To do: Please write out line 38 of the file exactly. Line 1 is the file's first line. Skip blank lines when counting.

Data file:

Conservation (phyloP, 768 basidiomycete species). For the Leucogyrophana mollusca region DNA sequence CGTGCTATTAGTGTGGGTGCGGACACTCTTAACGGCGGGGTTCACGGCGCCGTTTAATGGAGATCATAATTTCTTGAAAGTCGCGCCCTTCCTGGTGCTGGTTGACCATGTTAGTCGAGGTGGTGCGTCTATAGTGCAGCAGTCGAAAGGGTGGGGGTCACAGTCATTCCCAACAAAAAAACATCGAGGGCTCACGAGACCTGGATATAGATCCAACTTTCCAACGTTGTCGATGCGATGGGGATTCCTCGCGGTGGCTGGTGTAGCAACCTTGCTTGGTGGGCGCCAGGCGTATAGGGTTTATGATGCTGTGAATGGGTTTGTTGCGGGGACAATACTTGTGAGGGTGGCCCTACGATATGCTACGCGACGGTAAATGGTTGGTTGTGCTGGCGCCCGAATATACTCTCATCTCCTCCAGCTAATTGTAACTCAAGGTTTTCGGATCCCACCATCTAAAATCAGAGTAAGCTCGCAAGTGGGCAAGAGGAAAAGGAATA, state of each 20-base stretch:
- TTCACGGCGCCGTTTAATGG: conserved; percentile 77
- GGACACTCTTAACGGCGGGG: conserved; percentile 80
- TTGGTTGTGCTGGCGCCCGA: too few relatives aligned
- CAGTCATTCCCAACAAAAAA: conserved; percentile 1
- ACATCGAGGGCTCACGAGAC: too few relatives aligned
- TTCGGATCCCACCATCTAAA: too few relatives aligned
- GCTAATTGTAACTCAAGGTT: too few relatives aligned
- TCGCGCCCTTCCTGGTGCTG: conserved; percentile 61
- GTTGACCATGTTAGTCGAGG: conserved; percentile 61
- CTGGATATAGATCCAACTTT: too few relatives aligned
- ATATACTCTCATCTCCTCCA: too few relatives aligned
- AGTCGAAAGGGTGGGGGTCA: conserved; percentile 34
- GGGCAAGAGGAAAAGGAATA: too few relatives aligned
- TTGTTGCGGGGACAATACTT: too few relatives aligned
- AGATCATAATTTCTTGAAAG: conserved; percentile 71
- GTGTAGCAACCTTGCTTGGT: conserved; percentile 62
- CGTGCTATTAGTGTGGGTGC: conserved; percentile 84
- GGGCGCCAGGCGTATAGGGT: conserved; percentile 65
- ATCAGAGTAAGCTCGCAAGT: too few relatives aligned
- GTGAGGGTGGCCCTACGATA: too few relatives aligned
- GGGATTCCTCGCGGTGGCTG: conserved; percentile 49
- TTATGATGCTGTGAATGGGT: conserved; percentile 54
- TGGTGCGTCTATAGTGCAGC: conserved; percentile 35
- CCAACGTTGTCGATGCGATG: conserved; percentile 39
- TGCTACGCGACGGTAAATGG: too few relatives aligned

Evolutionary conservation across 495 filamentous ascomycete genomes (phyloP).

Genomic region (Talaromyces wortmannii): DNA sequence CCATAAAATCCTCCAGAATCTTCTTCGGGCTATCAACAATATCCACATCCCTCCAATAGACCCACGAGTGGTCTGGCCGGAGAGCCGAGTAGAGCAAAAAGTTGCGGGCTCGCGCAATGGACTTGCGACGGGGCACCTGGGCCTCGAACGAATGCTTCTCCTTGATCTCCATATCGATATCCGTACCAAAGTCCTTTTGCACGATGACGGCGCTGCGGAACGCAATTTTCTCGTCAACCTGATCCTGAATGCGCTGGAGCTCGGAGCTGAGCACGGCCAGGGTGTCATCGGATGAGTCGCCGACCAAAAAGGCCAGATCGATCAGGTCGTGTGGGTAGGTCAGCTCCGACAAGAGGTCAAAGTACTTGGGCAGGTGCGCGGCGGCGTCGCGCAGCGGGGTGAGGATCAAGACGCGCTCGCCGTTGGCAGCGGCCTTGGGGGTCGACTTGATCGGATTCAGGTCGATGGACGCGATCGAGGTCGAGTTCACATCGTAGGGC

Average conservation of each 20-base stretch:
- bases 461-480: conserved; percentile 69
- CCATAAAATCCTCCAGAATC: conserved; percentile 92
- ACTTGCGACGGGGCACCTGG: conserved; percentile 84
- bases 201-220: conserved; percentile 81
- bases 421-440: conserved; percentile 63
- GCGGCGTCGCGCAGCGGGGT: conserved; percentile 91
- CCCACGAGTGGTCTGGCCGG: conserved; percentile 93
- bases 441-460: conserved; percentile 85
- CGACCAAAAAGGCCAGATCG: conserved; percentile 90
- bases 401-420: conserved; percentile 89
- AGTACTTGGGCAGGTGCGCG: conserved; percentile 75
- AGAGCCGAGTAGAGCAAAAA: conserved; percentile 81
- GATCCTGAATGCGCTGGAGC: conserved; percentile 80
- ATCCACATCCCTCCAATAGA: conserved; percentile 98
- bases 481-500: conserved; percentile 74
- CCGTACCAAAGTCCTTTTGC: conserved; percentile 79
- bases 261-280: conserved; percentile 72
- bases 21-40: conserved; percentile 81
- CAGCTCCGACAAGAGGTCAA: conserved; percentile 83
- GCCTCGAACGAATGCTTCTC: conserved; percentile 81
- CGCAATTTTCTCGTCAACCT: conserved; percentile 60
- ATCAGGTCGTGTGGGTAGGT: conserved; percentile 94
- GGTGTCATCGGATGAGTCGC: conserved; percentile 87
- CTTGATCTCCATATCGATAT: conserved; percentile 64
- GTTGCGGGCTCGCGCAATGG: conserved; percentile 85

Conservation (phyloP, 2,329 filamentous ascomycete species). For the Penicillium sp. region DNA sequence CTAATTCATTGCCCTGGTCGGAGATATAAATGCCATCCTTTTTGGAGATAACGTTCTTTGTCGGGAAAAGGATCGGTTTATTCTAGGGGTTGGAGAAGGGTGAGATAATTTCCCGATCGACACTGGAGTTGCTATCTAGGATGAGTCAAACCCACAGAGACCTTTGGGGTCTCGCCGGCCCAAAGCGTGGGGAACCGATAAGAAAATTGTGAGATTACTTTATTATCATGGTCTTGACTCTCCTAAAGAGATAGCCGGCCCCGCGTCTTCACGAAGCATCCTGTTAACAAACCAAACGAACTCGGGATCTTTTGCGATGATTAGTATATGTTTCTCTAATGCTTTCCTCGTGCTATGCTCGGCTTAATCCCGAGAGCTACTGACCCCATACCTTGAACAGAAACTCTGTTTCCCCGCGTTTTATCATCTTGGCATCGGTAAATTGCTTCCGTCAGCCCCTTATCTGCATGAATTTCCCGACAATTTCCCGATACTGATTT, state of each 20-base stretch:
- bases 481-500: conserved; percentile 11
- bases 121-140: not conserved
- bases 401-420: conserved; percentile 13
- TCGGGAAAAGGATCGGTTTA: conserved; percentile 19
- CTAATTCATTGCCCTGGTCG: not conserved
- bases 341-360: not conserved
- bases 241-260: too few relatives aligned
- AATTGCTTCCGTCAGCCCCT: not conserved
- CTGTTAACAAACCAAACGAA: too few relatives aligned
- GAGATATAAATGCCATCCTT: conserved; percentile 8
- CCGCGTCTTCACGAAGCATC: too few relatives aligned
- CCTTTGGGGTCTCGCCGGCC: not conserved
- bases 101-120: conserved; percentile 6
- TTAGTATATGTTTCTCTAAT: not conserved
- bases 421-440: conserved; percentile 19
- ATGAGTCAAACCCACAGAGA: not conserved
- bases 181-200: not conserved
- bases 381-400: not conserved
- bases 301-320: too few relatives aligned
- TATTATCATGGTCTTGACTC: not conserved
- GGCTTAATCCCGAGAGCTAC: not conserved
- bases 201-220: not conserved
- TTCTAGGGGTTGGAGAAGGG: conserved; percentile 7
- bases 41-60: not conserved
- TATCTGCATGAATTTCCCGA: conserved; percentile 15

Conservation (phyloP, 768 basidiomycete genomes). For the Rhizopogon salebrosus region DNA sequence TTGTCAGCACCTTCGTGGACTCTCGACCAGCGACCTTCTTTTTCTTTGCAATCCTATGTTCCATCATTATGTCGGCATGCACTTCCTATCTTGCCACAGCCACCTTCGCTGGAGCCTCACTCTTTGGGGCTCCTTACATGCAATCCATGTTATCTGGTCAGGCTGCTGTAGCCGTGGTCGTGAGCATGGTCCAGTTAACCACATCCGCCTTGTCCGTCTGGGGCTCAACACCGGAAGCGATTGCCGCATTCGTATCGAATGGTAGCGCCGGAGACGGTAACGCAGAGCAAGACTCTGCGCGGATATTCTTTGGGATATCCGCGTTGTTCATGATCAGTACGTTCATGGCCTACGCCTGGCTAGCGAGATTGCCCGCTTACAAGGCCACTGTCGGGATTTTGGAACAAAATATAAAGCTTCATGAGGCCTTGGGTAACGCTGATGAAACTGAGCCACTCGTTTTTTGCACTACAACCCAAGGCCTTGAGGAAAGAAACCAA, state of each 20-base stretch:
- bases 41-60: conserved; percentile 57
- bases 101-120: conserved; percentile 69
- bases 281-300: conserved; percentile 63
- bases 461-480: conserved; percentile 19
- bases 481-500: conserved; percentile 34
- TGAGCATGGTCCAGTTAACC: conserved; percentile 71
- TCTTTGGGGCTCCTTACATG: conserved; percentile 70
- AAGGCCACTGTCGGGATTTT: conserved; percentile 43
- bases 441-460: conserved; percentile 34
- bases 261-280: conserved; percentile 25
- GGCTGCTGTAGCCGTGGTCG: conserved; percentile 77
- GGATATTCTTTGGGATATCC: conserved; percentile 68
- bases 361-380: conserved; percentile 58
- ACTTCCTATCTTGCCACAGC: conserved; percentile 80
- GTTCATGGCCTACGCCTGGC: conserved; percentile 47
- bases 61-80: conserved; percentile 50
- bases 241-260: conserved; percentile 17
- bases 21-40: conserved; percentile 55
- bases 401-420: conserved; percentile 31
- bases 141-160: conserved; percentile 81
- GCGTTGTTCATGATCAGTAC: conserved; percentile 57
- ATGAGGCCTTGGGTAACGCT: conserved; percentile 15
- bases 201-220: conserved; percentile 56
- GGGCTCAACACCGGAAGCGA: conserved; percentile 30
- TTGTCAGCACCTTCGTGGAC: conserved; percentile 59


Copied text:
- CGACCAAAAAGGCCAGATCG: conserved; percentile 90